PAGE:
Gordon L. Bowen, Ph.D.
Political Science and International Relations disciplines
Mary Baldwin College
Staunton, VA USA 24401
Politics is any enduring pattern of human relationships which involves to a significant extent power, rule and authority: "Political analysis deals with power, rule or authority" (Dahl: 5).
Political science is the systematic observation, description, and analysis of politics. It focuses on patterns of politics as they are made to be binding on all humans in a specific geographic place, especially as it pertains to the allocation of scarce goods and the allocation of values.
The political system is a concept used to identify the enduring roles, or political structures, which pattern politics in a given place. (Below, a chart from Almond 2000: 39, illustrates these in Japan). It summarizes the key relationships in the interaction of a specific political system with its surrounding environment. Note that input to the system comes both from the domestic social and economic environment and from other states in the international system.
In common English, other terms frequently are used in speaking of a particular political system. However, these each have narrower, specialized meanings when used in political science:
A nation: a collective identity of a people as a result of common history, expectations of a shared future, and, usually, a common language.
The State: the primary
actor in world politics since 1648. All states possess the following
Nation state: a modern normative concept (i.e., one that conceives what ought to be) which, since the French Revolution of 1789, has stressed the desirability of political unity and independence of distinct groups of peoples; i.e.: the state = the nation = one people. Some famous political scientists, e.g. Woodrow Wilson when President of the U.S., contended that unification of single ethnicities into their own sovereign states would eliminate one of the lasting sources of conflict and war. It is true that multi-ethnicity can pose serious obstacles to the effectiveness of a state. But its opposite, ethnic purification of states, produced horrific results in Germany in the 1930s and 1940s, and in Yugoslavia in the 1990s. Few today espouse a strict version of Wilson's doctrine of "self determination" with quite the fervor that once had states and international organizations pursuing it a panacea for all important political problems. Nonetheless, when two or more ethnicities lacking a common heritage and perception of the future, compose the population of a territory, social peace often is illusive. See for example, Cyprus, Northern Ireland, or Israel.sovereignty: i.e., it alone manages its own affairs.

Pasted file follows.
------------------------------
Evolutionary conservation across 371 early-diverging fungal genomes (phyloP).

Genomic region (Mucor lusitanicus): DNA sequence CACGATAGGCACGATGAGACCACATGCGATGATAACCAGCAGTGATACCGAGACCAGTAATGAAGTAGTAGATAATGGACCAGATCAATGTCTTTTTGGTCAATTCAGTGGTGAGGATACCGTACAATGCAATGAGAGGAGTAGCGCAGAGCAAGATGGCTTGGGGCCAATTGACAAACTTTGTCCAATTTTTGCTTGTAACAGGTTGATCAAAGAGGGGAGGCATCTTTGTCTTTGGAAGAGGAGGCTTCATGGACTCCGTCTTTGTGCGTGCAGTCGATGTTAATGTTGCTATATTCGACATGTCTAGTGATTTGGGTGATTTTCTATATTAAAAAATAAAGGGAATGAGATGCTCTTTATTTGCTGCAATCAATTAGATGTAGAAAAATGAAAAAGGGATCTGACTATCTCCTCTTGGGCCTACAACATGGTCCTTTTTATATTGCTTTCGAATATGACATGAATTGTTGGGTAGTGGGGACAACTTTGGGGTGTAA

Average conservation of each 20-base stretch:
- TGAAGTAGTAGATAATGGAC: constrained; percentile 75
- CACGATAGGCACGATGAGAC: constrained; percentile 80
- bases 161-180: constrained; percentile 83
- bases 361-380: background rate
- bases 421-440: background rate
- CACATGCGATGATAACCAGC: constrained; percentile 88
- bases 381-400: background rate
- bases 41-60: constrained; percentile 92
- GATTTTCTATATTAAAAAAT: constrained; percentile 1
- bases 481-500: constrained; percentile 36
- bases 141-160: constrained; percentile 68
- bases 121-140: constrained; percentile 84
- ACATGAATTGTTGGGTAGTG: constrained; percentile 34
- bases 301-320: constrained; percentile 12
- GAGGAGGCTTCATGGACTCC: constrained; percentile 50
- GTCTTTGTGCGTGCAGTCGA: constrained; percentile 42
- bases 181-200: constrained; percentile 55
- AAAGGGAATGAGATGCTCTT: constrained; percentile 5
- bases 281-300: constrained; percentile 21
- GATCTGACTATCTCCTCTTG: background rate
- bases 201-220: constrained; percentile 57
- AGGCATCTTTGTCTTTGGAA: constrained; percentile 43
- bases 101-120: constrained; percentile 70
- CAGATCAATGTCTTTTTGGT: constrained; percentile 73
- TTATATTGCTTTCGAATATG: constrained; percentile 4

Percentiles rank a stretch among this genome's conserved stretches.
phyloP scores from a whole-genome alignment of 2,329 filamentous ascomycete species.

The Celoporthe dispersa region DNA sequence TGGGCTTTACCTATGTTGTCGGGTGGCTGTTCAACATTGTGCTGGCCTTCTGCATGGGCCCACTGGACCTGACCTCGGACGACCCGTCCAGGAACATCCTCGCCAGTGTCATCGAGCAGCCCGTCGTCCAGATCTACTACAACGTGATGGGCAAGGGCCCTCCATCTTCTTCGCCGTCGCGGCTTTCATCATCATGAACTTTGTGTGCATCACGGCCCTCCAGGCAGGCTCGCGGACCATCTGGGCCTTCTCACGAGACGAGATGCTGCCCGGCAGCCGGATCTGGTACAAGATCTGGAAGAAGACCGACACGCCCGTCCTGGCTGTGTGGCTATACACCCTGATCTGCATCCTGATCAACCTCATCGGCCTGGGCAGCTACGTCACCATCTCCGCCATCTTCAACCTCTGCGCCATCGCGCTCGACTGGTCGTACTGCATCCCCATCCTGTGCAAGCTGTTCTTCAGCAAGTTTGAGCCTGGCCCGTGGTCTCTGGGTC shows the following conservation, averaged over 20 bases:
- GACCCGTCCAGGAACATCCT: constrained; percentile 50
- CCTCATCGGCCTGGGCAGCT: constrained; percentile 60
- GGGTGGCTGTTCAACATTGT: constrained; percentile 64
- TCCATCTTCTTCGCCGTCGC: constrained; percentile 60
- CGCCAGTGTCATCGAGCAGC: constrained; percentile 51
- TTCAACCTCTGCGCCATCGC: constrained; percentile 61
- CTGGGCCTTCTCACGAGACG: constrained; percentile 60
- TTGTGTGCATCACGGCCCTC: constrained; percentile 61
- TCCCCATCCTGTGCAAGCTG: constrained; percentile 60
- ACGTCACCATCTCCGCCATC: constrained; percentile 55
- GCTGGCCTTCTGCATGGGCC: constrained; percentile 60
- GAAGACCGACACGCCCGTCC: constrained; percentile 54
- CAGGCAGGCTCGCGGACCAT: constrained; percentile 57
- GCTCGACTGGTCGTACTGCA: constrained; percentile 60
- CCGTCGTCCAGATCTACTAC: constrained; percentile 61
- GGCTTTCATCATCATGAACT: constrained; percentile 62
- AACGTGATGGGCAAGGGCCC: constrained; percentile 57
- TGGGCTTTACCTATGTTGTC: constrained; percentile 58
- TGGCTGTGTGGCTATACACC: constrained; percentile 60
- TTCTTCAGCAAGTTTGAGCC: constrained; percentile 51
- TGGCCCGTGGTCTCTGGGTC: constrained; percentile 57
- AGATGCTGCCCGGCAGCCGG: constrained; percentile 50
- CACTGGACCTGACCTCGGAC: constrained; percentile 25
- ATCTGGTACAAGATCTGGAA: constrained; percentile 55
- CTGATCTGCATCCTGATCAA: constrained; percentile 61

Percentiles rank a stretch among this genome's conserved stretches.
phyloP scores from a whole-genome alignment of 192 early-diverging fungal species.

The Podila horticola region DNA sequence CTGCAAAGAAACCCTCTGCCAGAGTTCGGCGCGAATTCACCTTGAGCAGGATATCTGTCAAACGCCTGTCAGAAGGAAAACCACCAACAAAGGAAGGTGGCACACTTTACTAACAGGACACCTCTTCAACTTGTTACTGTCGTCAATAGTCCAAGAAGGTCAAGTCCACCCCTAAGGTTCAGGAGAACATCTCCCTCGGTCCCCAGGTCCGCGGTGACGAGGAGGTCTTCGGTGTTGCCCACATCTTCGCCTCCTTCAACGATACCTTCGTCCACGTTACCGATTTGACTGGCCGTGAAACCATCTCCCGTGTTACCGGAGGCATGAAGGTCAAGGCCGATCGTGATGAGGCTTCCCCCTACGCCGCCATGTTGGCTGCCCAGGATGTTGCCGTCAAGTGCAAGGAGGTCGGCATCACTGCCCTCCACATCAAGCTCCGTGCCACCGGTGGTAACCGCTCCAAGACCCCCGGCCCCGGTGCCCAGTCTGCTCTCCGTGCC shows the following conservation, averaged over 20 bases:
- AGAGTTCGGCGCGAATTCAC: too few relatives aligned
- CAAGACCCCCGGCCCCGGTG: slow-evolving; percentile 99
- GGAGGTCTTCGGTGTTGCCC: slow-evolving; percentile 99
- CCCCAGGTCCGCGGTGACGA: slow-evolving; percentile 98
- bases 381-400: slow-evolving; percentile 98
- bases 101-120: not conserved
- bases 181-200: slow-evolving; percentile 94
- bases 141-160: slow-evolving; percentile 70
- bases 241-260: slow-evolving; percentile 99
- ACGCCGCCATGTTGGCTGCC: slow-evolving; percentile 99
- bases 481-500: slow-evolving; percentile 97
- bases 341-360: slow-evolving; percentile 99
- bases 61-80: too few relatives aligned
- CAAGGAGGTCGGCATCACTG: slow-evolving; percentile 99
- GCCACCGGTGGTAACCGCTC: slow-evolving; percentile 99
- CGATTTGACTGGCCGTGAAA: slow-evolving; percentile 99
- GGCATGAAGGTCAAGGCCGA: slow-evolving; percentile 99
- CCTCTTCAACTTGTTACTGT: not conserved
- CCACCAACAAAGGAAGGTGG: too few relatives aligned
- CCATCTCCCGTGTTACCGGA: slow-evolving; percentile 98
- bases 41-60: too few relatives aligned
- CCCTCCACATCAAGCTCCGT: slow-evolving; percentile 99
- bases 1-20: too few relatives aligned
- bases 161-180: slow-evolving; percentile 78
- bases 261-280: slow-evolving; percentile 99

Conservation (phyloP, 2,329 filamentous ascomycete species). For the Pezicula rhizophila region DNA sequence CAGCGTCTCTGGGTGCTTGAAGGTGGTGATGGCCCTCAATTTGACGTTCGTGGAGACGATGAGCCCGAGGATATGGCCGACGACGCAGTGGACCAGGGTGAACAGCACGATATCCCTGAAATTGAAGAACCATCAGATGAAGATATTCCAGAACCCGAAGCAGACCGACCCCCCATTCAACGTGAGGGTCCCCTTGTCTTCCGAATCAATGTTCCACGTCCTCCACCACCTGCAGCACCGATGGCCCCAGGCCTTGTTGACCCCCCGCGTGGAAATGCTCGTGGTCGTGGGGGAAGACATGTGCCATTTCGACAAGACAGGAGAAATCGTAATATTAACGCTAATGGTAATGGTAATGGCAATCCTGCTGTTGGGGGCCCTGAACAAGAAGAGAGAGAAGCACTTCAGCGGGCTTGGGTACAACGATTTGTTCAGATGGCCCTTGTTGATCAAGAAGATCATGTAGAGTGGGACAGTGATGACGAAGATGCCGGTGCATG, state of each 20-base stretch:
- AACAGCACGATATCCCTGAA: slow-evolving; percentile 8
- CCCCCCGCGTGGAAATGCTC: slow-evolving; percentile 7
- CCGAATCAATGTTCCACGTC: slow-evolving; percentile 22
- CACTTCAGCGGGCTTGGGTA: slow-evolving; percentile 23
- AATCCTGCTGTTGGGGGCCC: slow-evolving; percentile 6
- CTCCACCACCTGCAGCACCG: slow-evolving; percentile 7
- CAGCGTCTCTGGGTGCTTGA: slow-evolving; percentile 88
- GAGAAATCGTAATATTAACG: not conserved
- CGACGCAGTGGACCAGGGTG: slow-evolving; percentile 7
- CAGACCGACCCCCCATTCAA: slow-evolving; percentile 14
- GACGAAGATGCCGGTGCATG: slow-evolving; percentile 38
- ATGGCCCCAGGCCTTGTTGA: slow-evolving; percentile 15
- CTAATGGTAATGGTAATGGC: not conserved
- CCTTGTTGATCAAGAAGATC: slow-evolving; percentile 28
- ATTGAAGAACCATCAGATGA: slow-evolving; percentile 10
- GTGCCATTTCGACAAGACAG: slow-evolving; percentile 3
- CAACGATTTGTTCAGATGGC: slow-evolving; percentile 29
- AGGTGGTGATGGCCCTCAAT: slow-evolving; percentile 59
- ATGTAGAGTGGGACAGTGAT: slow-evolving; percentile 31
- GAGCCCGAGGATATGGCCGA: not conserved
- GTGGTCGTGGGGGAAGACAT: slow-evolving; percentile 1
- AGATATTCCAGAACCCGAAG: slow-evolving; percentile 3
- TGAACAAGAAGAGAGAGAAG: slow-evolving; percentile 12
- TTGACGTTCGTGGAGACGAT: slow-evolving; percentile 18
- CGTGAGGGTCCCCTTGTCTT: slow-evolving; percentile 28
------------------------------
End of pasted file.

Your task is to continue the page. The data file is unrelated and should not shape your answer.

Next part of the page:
recognition by other states
The Government: The formal offices which official documents of the State designate as those which perform the political functions.
Why we study political systems comparatively. The concept of "political system" is more neutral than any of the above terms. It is a framework we can use to observe the world as we find it, and classify what we observe. In most cases, in most places, at most times, The Government has been found to perform most political functions. But, in many political systems, some political functions are performed by others who are not State officials. A good example of this sort of informal role performing some political functions (such as rule making and rule enforcing) would be the Ku Klux Klan in the rural South around 1900, or the Mafia in Southern Italy in more modern times.
To sort out what is usual from what is essential in political life, therefore, it is necessary to look at a variety of settings, both geographically and in time. We need not only to appreciate the richness of human diversity through this study. We also need to identify the common features of the human experience. Thus, we need a conceptual framework flexible enough to accommodate differences, and comprehensive enough to allow us to see patterns of similarity.
Thus has emerged the comparative study of political systems, and of political life within them; or the study of politics. Among the key sets of relationships in any political system are
- The modes of receiving input from the social system and other surrounding environments: are they regularized into a stable pattern (e.g., through an electoral process), or are they irregular and punctuated by violence (e.g., as in the form of armed rebel bands marching on the capital city, as occurred in Liberia in summer of 2003). Many actual political systems may exhibit some mix of these and other forms of input into the system. Not all input is a demand for change. Some input to the system is in the form of support for the system, e.g. by voluntarily submitting to laws and regulations without coercion as in paying taxes. Demands and supports play an important role in creating or undermining the stability of political life in any system.